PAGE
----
Keeping up with these practices is essential if you are growing a business online in an ever changing environment. As a marketing guy who has waited years for domainers to embrace marketing, it’s also great to see geo owners connecting with sports events, driving branded vehicles and using Twitter and Facebook to connect with communities. All of these efforts WILL pay off.
Investing in domains now requires a much more thorough analysis and long term strategy plan. It’s no longer a simple lazy man’s way to riches deal, unless you are fortunate enough to own extremely high end one word domains which have thousands of daily type-in visitors.
You have to understand how to grow traffic. You have to put the work into creating content. You have to deploy a variety of monetization platforms. You have to have the know how and closing skills to sell advertising directly to companies. You need a solid management system or team in place to effectively manage the logistics of operating hundreds or thousands of sites. You have to keep every component in the process as cost effective and logistics efficient as possible so you can generate profits.
It’s important to realize with every domain purchase you make going forward, there is going to be an additional cost to build out the domain. So even with a reg fee domain, it’s no longer just a $7 investment, it’s now going to be more like a several hundred dollar investment at the minimum, when you factor in the future dev costs.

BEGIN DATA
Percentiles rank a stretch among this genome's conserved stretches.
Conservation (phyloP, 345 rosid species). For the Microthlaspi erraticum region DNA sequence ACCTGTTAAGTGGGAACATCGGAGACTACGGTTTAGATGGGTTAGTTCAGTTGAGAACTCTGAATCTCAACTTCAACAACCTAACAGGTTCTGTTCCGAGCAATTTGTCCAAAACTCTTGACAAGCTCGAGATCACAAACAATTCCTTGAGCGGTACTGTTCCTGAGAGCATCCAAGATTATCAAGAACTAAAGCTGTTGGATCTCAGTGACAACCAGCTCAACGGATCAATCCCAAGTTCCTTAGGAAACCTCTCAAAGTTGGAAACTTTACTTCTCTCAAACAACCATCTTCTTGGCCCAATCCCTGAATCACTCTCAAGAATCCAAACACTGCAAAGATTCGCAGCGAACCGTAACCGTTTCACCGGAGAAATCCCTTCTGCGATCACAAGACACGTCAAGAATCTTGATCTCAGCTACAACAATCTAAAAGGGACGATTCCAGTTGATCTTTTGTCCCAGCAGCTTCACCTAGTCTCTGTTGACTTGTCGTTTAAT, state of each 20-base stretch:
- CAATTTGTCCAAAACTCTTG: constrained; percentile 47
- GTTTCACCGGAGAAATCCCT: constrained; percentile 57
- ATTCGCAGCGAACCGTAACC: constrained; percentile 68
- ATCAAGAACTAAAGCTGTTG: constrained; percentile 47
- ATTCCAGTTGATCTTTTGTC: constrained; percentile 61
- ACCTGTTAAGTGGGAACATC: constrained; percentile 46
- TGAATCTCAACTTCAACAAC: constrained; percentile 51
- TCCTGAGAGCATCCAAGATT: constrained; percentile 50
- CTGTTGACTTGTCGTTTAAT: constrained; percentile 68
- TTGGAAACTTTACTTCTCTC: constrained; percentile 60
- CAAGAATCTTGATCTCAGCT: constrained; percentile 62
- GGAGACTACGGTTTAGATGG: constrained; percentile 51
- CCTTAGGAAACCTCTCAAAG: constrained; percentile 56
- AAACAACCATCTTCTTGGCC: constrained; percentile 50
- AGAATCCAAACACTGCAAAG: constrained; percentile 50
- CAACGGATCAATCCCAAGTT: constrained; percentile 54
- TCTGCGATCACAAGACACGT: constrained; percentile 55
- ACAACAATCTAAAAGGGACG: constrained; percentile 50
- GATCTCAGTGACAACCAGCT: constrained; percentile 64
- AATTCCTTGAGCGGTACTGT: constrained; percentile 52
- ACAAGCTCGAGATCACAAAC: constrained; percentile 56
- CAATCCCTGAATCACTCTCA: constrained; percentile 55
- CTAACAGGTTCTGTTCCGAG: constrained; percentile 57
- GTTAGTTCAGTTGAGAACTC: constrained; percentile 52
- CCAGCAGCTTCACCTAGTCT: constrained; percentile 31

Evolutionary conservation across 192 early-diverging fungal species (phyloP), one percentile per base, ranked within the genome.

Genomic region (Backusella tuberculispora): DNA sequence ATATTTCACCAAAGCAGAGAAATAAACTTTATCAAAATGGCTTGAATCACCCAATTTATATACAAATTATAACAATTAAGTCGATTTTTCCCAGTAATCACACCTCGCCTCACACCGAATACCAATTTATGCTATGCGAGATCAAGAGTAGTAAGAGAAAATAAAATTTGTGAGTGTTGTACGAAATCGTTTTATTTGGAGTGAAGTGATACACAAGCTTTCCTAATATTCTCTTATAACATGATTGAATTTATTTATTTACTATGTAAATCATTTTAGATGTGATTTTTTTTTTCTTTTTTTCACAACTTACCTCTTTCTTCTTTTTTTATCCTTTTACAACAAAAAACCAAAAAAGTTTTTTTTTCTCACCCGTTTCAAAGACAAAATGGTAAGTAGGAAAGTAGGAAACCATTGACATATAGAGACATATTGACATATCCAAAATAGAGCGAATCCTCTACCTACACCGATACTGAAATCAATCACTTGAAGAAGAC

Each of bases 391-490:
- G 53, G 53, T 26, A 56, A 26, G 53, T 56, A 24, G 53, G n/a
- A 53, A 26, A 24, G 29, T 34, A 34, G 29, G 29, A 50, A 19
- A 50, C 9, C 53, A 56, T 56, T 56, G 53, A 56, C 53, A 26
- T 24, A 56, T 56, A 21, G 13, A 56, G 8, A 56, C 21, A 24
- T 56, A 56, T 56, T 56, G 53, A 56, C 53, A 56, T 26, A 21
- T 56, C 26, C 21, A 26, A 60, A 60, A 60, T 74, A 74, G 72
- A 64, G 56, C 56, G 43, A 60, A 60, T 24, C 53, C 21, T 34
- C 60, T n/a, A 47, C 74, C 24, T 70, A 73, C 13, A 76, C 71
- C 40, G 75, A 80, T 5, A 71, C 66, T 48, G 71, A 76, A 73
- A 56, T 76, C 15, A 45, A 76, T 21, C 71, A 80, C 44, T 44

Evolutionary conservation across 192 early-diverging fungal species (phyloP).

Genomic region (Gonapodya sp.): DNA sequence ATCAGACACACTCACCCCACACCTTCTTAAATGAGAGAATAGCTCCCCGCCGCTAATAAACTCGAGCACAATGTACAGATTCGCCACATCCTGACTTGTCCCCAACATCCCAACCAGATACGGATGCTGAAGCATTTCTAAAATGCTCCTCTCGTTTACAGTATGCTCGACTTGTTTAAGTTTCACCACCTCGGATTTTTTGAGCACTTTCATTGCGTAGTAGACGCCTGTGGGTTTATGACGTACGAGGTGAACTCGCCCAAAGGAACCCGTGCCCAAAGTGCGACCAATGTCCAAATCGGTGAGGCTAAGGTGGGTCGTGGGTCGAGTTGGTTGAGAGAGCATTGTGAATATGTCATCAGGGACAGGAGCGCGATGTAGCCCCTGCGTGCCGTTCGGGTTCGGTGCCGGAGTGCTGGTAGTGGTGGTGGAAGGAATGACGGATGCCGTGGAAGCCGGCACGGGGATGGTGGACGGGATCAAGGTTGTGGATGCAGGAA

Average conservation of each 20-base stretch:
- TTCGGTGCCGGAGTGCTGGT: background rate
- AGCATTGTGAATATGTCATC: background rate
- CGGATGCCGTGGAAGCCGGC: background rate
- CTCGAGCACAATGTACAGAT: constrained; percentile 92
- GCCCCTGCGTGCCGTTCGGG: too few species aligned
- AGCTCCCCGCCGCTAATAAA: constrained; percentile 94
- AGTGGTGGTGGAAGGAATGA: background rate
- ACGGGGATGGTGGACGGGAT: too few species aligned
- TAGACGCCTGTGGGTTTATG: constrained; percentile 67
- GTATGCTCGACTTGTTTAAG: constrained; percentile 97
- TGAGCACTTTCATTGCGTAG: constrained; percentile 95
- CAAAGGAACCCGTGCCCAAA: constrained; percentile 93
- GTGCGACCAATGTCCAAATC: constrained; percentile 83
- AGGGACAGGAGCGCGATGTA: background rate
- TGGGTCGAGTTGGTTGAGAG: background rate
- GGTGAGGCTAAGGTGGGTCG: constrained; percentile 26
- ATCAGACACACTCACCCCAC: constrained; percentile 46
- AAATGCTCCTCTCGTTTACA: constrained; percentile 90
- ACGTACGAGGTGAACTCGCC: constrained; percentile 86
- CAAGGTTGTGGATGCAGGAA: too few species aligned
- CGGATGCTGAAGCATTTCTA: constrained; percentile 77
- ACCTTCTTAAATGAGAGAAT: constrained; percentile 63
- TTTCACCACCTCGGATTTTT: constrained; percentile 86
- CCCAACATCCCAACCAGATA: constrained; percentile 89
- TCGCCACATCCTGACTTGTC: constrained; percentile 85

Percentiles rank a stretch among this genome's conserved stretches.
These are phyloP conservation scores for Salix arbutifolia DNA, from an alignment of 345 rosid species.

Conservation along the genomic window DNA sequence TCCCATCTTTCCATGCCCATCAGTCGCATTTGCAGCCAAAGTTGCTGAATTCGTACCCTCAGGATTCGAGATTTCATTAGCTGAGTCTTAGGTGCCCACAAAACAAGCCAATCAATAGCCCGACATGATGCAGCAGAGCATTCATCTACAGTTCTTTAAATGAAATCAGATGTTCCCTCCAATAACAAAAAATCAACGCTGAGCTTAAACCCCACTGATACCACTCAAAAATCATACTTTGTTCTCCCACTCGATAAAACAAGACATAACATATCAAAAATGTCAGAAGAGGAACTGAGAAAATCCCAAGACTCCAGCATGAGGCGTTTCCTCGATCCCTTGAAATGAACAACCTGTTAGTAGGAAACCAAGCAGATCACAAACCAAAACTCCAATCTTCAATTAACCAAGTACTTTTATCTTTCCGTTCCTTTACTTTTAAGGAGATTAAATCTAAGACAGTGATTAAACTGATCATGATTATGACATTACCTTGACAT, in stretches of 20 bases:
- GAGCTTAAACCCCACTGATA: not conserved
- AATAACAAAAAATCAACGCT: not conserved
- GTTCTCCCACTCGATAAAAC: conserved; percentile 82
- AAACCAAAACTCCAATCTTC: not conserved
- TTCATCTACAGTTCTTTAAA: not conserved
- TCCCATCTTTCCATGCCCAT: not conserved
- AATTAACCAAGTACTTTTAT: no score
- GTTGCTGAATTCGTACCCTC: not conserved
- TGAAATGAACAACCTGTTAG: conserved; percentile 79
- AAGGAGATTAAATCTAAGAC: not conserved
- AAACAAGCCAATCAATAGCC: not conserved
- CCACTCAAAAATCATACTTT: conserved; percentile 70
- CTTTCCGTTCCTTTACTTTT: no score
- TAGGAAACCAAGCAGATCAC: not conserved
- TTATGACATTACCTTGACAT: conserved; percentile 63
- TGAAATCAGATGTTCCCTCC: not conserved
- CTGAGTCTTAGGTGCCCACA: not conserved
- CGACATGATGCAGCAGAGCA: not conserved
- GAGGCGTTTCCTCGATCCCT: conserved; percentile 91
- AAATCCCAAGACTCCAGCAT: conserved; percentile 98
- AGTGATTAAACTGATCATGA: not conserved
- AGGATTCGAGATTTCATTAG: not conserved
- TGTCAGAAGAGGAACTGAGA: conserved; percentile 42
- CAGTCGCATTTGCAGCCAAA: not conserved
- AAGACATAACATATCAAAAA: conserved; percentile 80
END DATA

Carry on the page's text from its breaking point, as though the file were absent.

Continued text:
It’s an unreal amount of work. You can’t even imagine how much work it is until you start doing it. And you have to stay on top of all the new things that come out daily related to every aspect of the dev and site management process. It literally never stops. And some new stuff is great, most of it sucks, but you have to experiment with all of it regardless to see the performance and capabilities first hand. Sometimes something new just needs additional engineering to make it a good thing for your network.
Much more knowledge, skill sets, and above all patience is required to be a successful domain investor in this new era we’ve entered this past year.
One more piece of advice and the most important of all is KEEP YOUR MOUTH SHUT & STAY STEALTHY with your ideas and sources! It’s fine to share some knowledge and help others. I do that as much as possible, and more than I probably should. But don’t give away your entire ship of knowledge, and none of your newest knowledge. Never forget how hard you worked to learn that knowledge.